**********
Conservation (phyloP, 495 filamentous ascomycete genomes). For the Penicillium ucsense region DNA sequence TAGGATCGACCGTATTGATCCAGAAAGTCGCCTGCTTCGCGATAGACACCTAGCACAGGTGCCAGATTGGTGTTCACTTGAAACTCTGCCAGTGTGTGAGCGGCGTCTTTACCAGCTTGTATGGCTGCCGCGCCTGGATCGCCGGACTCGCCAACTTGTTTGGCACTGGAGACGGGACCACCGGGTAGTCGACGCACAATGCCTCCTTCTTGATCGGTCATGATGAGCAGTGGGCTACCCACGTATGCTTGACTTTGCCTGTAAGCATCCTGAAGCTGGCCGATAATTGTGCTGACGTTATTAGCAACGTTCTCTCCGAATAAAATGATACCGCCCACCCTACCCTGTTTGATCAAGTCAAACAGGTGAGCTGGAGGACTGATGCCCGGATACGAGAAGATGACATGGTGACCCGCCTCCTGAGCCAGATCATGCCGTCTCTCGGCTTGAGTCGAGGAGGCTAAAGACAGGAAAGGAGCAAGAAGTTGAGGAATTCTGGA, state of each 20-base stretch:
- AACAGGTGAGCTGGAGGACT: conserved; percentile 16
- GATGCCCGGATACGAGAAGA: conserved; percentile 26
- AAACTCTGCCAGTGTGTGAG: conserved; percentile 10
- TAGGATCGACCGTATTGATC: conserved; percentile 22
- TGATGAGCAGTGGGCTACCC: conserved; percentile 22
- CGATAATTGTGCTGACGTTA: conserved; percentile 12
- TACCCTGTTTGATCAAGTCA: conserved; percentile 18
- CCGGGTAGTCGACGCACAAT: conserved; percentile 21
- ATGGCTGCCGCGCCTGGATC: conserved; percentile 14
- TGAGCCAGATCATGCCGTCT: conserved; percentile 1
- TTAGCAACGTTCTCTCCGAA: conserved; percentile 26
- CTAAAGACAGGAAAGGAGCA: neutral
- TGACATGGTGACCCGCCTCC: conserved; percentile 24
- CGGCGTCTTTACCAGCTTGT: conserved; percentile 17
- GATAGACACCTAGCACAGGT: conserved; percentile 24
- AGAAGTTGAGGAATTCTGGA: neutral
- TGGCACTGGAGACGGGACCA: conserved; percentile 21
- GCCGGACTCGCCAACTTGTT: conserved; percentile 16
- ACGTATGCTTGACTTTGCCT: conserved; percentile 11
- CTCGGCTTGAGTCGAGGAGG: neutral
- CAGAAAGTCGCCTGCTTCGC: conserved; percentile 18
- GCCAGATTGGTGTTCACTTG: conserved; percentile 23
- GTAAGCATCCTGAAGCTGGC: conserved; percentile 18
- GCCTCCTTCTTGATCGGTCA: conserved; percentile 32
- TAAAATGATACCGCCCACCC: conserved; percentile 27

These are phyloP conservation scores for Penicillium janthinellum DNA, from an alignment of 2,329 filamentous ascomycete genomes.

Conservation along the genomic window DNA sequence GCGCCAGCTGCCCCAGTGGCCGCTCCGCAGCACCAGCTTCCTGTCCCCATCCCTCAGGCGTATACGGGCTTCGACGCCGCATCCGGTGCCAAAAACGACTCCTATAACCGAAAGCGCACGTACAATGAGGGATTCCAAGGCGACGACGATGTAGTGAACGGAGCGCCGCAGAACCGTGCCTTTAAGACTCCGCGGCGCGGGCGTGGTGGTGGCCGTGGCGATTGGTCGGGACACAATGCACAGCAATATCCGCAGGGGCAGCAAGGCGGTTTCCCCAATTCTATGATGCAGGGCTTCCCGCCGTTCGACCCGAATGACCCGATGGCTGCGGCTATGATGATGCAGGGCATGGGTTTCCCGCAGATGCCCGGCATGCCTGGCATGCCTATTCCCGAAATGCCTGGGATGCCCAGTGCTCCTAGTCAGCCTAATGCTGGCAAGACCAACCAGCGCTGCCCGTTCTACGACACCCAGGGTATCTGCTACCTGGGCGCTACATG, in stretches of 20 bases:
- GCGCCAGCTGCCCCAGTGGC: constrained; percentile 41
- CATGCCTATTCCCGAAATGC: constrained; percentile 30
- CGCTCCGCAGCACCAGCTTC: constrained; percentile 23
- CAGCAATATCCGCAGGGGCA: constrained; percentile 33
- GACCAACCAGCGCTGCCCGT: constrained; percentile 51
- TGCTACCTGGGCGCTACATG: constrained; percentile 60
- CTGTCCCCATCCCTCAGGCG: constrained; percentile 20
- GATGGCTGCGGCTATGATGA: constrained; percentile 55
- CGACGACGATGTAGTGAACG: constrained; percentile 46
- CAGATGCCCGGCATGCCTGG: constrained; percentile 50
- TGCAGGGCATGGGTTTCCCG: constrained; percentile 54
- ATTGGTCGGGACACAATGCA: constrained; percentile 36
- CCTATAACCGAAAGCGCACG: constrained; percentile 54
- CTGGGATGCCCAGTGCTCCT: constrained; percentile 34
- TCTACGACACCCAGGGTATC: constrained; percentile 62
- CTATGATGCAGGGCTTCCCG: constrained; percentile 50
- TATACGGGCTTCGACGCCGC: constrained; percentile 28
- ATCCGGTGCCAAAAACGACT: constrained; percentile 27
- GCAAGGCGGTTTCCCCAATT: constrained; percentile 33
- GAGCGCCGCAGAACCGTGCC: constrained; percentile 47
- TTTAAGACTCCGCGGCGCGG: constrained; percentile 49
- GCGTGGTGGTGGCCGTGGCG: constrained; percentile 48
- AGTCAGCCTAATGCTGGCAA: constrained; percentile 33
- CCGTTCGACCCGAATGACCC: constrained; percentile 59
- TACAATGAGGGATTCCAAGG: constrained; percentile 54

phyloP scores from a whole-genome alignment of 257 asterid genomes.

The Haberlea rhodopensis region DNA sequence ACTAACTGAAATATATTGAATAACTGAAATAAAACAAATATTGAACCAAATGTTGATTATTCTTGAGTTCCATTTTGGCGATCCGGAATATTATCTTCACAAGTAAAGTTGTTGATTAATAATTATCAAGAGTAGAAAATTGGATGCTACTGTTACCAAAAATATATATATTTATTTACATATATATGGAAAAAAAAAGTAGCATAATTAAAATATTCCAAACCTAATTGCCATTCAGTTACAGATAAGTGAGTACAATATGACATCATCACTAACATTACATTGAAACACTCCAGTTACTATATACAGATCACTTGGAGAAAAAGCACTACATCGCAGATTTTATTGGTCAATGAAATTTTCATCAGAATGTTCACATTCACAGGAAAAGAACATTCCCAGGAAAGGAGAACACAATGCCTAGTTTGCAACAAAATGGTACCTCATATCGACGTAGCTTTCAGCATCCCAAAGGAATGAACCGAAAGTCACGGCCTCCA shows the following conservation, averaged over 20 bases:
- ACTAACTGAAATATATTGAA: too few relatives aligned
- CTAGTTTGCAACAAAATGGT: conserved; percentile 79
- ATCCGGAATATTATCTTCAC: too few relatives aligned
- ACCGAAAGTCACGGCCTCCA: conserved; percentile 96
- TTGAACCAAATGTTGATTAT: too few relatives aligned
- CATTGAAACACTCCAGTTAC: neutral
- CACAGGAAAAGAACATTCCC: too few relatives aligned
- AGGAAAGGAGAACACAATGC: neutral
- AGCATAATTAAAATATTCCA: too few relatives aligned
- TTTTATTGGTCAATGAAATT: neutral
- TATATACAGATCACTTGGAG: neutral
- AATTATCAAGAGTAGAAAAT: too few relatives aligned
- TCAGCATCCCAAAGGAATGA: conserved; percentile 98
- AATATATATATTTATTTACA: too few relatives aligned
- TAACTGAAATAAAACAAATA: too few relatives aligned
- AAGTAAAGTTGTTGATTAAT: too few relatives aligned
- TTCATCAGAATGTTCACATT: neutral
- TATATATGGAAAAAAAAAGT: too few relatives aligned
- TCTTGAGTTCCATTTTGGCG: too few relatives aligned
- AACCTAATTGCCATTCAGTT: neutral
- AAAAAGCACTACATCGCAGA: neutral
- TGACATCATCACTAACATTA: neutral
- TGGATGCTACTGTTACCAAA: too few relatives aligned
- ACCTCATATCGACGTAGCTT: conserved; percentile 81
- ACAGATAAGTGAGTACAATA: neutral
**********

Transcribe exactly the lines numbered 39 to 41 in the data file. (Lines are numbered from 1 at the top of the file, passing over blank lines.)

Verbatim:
- TGCAGGGCATGGGTTTCCCG: constrained; percentile 54
- ATTGGTCGGGACACAATGCA: constrained; percentile 36
- CCTATAACCGAAAGCGCACG: constrained; percentile 54